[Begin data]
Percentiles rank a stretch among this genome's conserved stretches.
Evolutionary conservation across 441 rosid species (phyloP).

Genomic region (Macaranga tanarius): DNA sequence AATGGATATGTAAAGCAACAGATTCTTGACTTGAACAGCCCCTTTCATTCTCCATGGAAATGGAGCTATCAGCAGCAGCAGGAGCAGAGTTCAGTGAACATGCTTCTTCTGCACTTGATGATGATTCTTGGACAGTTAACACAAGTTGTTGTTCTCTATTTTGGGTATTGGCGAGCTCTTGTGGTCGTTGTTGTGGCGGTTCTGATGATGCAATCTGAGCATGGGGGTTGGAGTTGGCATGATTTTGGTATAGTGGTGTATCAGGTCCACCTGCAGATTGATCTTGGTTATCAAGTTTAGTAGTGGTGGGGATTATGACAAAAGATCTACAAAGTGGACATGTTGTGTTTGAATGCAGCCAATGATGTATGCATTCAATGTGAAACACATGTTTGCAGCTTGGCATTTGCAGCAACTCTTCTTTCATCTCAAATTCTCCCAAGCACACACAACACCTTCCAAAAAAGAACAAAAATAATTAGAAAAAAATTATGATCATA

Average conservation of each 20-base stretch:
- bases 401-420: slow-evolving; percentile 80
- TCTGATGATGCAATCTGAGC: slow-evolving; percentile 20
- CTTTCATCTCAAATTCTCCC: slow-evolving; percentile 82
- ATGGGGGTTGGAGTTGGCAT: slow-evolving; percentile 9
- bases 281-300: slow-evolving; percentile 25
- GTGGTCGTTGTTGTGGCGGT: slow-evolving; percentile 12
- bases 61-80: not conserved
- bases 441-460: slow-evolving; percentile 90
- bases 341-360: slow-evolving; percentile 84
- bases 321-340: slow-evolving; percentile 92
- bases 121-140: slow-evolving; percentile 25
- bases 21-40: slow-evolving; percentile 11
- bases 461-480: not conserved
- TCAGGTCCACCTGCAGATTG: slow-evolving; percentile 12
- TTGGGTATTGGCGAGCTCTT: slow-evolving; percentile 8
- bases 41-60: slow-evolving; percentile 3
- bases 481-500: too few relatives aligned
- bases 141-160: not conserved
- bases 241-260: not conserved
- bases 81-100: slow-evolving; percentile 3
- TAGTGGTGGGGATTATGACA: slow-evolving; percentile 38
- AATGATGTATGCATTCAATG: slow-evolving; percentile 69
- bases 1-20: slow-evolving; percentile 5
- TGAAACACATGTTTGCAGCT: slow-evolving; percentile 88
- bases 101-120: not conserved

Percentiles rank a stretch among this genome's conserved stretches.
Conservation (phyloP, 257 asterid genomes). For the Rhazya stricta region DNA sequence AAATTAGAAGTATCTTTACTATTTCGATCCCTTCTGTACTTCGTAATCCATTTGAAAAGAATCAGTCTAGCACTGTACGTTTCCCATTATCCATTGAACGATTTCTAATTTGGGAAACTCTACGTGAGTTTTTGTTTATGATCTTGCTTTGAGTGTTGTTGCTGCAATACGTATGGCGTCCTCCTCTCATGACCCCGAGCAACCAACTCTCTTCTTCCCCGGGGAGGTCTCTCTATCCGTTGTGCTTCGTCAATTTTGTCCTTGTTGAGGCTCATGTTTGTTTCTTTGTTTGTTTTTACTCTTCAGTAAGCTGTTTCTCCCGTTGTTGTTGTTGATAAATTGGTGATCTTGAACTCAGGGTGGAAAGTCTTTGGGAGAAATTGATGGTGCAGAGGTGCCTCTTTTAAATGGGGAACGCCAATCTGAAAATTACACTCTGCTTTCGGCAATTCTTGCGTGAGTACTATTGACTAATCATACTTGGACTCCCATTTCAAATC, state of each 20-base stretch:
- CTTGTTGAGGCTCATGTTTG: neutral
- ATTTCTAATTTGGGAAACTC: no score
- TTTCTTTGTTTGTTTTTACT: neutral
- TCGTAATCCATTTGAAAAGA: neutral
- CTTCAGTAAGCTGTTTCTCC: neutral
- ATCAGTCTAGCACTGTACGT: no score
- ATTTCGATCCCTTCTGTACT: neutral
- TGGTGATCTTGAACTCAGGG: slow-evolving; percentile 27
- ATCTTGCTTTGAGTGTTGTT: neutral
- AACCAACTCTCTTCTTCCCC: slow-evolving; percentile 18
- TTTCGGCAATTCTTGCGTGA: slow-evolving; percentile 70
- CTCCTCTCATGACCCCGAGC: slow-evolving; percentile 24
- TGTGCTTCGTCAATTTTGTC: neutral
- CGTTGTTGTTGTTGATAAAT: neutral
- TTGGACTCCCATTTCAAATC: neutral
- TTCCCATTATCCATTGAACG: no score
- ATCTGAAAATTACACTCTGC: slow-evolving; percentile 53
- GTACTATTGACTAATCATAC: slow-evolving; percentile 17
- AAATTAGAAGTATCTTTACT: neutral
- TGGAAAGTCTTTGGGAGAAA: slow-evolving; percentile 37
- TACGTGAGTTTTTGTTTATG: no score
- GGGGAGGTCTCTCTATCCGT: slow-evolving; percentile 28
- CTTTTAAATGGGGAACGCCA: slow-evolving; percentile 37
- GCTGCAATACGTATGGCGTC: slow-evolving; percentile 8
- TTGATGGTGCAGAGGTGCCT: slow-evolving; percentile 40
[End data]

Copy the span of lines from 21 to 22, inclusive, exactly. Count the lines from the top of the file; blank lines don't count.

- bases 481-500: too few relatives aligned
- bases 141-160: not conserved